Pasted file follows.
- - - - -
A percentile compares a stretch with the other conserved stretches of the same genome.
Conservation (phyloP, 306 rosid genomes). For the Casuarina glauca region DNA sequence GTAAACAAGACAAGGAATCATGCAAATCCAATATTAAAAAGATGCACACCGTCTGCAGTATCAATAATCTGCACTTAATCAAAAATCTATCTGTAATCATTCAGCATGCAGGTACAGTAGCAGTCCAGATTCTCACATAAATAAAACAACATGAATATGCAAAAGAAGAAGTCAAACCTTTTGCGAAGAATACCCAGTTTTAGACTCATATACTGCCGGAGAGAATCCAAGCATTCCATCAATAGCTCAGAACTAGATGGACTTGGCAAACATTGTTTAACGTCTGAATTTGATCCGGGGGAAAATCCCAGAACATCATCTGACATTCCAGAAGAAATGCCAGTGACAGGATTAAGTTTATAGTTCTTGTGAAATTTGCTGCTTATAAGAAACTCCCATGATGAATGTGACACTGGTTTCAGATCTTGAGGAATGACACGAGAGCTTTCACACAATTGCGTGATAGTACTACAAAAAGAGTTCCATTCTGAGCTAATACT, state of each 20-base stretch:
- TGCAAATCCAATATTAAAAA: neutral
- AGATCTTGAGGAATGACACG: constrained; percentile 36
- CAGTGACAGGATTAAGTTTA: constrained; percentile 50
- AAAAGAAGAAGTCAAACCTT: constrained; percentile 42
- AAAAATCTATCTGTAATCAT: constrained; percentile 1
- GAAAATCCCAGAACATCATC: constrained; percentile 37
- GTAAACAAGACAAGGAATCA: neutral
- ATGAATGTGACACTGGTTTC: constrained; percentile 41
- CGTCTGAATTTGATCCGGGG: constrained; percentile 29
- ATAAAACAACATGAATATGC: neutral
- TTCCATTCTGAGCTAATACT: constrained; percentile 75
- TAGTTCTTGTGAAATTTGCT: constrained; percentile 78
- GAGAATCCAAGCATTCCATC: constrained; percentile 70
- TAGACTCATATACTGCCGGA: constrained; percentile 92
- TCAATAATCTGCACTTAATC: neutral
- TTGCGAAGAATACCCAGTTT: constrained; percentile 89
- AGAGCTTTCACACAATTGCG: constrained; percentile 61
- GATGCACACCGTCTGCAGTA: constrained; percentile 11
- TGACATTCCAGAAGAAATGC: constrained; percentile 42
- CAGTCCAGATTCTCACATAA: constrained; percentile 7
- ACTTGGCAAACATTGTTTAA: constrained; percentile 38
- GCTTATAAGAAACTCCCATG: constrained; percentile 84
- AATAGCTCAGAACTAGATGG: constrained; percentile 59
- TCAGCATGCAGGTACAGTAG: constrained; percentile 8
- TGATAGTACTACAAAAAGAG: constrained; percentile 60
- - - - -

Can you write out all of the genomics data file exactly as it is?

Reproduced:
A percentile compares a stretch with the other conserved stretches of the same genome.
Conservation (phyloP, 306 rosid genomes). For the Casuarina glauca region DNA sequence GTAAACAAGACAAGGAATCATGCAAATCCAATATTAAAAAGATGCACACCGTCTGCAGTATCAATAATCTGCACTTAATCAAAAATCTATCTGTAATCATTCAGCATGCAGGTACAGTAGCAGTCCAGATTCTCACATAAATAAAACAACATGAATATGCAAAAGAAGAAGTCAAACCTTTTGCGAAGAATACCCAGTTTTAGACTCATATACTGCCGGAGAGAATCCAAGCATTCCATCAATAGCTCAGAACTAGATGGACTTGGCAAACATTGTTTAACGTCTGAATTTGATCCGGGGGAAAATCCCAGAACATCATCTGACATTCCAGAAGAAATGCCAGTGACAGGATTAAGTTTATAGTTCTTGTGAAATTTGCTGCTTATAAGAAACTCCCATGATGAATGTGACACTGGTTTCAGATCTTGAGGAATGACACGAGAGCTTTCACACAATTGCGTGATAGTACTACAAAAAGAGTTCCATTCTGAGCTAATACT, state of each 20-base stretch:
- TGCAAATCCAATATTAAAAA: neutral
- AGATCTTGAGGAATGACACG: constrained; percentile 36
- CAGTGACAGGATTAAGTTTA: constrained; percentile 50
- AAAAGAAGAAGTCAAACCTT: constrained; percentile 42
- AAAAATCTATCTGTAATCAT: constrained; percentile 1
- GAAAATCCCAGAACATCATC: constrained; percentile 37
- GTAAACAAGACAAGGAATCA: neutral
- ATGAATGTGACACTGGTTTC: constrained; percentile 41
- CGTCTGAATTTGATCCGGGG: constrained; percentile 29
- ATAAAACAACATGAATATGC: neutral
- TTCCATTCTGAGCTAATACT: constrained; percentile 75
- TAGTTCTTGTGAAATTTGCT: constrained; percentile 78
- GAGAATCCAAGCATTCCATC: constrained; percentile 70
- TAGACTCATATACTGCCGGA: constrained; percentile 92
- TCAATAATCTGCACTTAATC: neutral
- TTGCGAAGAATACCCAGTTT: constrained; percentile 89
- AGAGCTTTCACACAATTGCG: constrained; percentile 61
- GATGCACACCGTCTGCAGTA: constrained; percentile 11
- TGACATTCCAGAAGAAATGC: constrained; percentile 42
- CAGTCCAGATTCTCACATAA: constrained; percentile 7
- ACTTGGCAAACATTGTTTAA: constrained; percentile 38
- GCTTATAAGAAACTCCCATG: constrained; percentile 84
- AATAGCTCAGAACTAGATGG: constrained; percentile 59
- TCAGCATGCAGGTACAGTAG: constrained; percentile 8
- TGATAGTACTACAAAAAGAG: constrained; percentile 60